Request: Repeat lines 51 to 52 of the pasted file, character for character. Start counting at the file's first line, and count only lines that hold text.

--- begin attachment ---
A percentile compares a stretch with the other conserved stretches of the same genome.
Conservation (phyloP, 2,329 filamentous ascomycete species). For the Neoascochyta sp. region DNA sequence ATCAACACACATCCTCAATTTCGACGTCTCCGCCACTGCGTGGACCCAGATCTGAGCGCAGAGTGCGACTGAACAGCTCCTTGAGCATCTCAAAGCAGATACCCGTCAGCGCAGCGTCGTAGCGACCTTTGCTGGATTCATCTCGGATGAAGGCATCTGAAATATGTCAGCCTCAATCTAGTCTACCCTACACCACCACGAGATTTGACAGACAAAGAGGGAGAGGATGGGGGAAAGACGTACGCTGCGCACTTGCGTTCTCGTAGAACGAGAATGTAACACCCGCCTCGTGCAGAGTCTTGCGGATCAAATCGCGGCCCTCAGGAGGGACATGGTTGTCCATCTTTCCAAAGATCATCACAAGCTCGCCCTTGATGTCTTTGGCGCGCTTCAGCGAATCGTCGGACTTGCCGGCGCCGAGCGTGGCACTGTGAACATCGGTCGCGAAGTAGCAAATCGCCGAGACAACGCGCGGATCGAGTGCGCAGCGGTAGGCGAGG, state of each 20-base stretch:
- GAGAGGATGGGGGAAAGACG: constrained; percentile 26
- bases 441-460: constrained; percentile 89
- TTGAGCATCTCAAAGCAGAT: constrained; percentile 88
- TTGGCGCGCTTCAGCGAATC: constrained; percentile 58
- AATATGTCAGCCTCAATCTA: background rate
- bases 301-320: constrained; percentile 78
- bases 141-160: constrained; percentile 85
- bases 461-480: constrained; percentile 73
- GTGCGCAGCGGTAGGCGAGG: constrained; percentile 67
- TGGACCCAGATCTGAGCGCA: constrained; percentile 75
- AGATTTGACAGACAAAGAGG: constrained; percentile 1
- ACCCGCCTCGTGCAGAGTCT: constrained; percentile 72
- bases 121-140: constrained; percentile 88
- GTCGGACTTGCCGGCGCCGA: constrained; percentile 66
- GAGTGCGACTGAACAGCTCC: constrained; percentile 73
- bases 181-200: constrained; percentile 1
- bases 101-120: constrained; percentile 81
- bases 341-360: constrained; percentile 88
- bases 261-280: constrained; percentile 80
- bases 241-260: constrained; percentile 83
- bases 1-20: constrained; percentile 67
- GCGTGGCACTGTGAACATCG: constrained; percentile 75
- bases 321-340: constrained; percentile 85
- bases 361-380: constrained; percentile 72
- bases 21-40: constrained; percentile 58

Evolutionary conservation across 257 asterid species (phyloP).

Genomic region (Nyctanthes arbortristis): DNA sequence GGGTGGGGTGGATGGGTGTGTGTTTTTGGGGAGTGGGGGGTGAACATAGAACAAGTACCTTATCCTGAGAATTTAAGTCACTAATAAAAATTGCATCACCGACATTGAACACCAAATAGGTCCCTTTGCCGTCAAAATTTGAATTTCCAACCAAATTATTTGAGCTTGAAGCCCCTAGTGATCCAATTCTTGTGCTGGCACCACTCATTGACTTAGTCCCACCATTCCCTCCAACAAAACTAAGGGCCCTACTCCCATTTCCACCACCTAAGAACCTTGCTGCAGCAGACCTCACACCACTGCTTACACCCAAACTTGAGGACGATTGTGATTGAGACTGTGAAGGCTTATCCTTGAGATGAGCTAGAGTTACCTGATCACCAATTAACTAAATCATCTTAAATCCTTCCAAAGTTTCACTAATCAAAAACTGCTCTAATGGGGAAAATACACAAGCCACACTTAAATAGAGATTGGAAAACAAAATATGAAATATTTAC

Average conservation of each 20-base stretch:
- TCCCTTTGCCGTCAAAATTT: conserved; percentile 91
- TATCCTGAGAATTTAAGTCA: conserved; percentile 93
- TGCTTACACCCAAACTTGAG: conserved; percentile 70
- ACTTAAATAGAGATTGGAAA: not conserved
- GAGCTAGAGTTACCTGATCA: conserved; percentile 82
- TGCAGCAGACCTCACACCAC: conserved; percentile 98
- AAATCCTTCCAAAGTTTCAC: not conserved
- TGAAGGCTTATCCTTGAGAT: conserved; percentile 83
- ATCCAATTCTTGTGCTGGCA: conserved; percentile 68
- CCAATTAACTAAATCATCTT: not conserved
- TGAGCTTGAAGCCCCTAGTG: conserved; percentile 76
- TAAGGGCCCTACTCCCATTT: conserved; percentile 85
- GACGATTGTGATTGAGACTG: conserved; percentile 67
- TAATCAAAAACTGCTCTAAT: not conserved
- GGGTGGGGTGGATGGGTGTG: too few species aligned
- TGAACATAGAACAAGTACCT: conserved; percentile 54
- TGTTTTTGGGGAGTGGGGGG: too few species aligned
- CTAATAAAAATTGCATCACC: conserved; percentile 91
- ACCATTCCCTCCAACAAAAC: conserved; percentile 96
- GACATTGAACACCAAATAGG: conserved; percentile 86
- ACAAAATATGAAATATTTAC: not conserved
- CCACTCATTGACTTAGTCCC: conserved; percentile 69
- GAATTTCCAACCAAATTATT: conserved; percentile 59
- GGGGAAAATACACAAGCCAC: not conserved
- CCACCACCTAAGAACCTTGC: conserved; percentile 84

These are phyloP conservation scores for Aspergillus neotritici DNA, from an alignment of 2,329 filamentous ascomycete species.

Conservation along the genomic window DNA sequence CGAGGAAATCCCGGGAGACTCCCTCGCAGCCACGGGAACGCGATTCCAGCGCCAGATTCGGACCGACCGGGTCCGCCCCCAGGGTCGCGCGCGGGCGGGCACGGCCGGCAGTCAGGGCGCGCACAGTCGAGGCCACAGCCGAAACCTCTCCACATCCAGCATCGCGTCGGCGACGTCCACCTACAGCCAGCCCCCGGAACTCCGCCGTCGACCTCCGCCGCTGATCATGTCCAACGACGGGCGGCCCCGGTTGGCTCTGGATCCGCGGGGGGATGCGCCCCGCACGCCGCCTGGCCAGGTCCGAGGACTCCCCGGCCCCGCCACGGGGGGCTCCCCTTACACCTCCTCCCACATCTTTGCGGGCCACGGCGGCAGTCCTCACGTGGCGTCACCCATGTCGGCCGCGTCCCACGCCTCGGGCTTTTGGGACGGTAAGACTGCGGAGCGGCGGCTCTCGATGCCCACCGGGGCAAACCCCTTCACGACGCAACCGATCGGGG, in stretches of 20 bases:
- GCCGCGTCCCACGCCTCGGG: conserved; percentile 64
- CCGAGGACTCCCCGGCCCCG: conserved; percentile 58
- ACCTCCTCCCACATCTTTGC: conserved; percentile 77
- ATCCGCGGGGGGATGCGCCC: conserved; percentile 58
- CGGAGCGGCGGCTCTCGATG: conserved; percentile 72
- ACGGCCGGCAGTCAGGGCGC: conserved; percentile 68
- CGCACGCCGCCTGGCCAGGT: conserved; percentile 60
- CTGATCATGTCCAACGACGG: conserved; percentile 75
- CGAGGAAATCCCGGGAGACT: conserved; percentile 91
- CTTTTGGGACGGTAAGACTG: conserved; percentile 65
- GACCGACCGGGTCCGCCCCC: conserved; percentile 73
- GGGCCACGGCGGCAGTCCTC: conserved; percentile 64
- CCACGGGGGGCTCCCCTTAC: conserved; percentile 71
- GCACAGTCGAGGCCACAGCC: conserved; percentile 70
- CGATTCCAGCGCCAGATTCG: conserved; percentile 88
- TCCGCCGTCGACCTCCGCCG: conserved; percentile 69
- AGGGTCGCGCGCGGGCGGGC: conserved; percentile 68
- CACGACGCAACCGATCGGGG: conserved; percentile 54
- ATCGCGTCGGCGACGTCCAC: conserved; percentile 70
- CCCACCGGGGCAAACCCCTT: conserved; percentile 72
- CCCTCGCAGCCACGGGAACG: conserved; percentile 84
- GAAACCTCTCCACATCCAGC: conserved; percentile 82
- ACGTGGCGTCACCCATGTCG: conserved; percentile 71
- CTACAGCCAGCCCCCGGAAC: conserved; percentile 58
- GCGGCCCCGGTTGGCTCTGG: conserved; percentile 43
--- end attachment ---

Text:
- ACAAAATATGAAATATTTAC: not conserved
- CCACTCATTGACTTAGTCCC: conserved; percentile 69